“The irony is that CastroÕs statement arrived hours after the conclusion of PresidentÕs Day, which was originally established to honor the birthday of George Washington–a military commander who voluntarily relinquished his political office after two terms of service, setting a democratic example that has guided American presidents ever since.

At any rate, CastroÕs overdue departure is a cause of celebration. He is a thug who oppressed the Cuban people for far too long. Good riddance to him.

Before we Americans get too excited about this development, however, letÕs bear in mind one indisputable fact: For nearly half a century, U.S. policy toward Cuba has been a spectacular failure. It never achieved the goal of forcing Castro from power. The 81-year-old despot leaves office on his own terms, bending merely to the inevitable pressures of his age and health rather than any real diplomatic influence from our shores.

Now is a perfect moment to reconsider our basic approach to Cuba and to try something new–namely, to end a policy of economic isolationism that has accomplished precisely nothing of positive value since it was first implemented in 1960. The embargo has neither enhanced the national security of the United States nor has it nudged Cuba toward freedom and democracy.

Unfortunately, much of Washington seems eager to keep banging its head against a Havana wall. Within hours of CastroÕs announcement, Deputy Secretary of State John Negroponte said the embargo wonÕt end: ÒI canÕt imagine that happening anytime soon.Ó

During the Cold War, a case could be made that blocking trade with Cuba served U.S. interests. Today, however, itÕs difficult to sell the embargo as a tough-on-Castro policy when it failed to shorten CastroÕs rule. With toughness like that, who needs soft-headed appeasers?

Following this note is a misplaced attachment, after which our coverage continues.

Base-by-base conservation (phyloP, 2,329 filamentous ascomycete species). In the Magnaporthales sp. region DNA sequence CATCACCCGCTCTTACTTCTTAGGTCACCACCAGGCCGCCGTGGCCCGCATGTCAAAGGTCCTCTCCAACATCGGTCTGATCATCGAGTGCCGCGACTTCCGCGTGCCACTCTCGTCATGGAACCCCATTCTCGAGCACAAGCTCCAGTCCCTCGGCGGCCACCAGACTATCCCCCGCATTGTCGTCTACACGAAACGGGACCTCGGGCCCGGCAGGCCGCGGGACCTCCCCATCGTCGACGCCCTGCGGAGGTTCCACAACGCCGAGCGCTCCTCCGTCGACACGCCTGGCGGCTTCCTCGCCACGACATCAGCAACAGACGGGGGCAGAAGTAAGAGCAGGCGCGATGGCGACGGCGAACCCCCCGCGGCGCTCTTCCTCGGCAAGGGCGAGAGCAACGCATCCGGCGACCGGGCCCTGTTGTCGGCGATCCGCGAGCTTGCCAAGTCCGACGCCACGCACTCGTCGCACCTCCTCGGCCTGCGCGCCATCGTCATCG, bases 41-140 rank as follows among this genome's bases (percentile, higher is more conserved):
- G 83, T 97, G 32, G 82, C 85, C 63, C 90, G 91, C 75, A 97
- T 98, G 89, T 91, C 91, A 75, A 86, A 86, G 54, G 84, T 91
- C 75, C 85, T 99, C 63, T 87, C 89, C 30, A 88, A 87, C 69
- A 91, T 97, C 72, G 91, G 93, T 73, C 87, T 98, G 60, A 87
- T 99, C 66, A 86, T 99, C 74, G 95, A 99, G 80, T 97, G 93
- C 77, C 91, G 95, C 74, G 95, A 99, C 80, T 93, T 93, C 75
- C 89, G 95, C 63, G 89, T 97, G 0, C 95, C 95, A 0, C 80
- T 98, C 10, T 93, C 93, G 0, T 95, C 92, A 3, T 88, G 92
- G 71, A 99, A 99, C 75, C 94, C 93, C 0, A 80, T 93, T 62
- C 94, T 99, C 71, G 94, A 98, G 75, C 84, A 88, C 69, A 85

History teaches us that political liberalization often follows economic liberalization. ThatÕs why it makes sense to increase our trade with Cuba: If the islandÕs people get a taste of economic freedom, theyÕll begin to demand political freedom. WeÕd literally export our ideals.

Before CastroÕs revolution, Cuba had one of the highest per-capita GDPs in Latin America. About 80 percent of its trade took place with the United States. Today, Cuba is dirt poor and thereÕs virtually no trade with the United States–just $350 million in agricultural products last year, thanks to a very slight loosening of the embargo in 2000.

We could do so much more, especially here in California. Our farmerÕs ship less than $1 million to Cuba annually–a tiny figure that the first official trade mission from our state tried to address last month.

Yet this isnÕt a parochial question for the Golden State. ThereÕs a lot our entire country could do for Cuba, both to improve the quality of life for its ordinary citizens and to push for a democratic transition that is in their interest as well as ours.

According to one report, Cuba needs 50,000 new homes. This represents not only a fantastic business opportunity, but also a chance to spread goodwill. Yet the embargo makes it impossible for American companies to get involved.

CubaÕs new leader is FidelÕs 76-year-old kid brother, Raul. Some hope that heÕll be a more reasonable leader, but this isnÕt likely. The Castro regime will continue in both name and spirit. (As Sen. Mel Martinez of Florida quipped, Òone down and one to go.Ó)

The hope is that we can take advantage of what appears to be a transitional struggle between old diehards of the Castro generation and a set of younger leaders who must know that CommunismÕs days are numbered. The United States should place its bet with HavanaÕs potential reformers, and show them through diplomacy and economic policy that Cuba has much to gain if it chooses to abandon CastroÕs wretched ways.

The bottom line is that we shouldnÕt watch another nine presidencies go by again. ItÕs time to trade with Cuba.

Ted Sheely raises lettuce, cotton, tomatoes, wheat, pistachios, wine grapes and garlic on a family farm in the California San Joaquin Valley. He is a board member of Truth About Trade and Technology www.truthabouttrade.org